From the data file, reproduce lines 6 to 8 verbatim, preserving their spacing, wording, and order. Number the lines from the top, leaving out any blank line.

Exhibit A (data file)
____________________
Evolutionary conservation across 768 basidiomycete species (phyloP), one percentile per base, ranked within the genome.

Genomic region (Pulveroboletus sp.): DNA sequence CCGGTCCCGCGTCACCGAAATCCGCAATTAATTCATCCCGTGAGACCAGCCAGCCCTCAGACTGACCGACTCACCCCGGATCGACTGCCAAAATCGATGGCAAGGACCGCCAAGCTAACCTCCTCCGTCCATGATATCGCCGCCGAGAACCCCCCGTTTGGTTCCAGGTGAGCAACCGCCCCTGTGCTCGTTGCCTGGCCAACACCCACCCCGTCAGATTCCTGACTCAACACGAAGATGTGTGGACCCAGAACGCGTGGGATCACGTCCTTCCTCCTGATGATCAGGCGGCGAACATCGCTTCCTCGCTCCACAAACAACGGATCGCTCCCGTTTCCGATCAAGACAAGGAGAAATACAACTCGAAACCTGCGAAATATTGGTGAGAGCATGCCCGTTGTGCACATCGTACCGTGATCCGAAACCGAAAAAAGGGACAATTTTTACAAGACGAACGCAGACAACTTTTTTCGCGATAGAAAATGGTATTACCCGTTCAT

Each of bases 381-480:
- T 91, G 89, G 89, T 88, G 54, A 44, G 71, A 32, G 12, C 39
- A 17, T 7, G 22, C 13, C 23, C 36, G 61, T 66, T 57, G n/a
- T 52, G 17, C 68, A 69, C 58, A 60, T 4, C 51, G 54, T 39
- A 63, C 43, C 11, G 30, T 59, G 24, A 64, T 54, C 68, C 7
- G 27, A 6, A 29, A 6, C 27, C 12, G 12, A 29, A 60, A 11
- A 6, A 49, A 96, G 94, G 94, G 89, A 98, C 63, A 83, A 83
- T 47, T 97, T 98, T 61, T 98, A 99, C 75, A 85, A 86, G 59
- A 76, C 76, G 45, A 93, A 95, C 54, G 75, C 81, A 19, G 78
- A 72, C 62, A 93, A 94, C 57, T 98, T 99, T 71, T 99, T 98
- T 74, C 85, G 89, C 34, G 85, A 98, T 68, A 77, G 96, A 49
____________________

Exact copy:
- T 52, G 17, C 68, A 69, C 58, A 60, T 4, C 51, G 54, T 39
- A 63, C 43, C 11, G 30, T 59, G 24, A 64, T 54, C 68, C 7
- G 27, A 6, A 29, A 6, C 27, C 12, G 12, A 29, A 60, A 11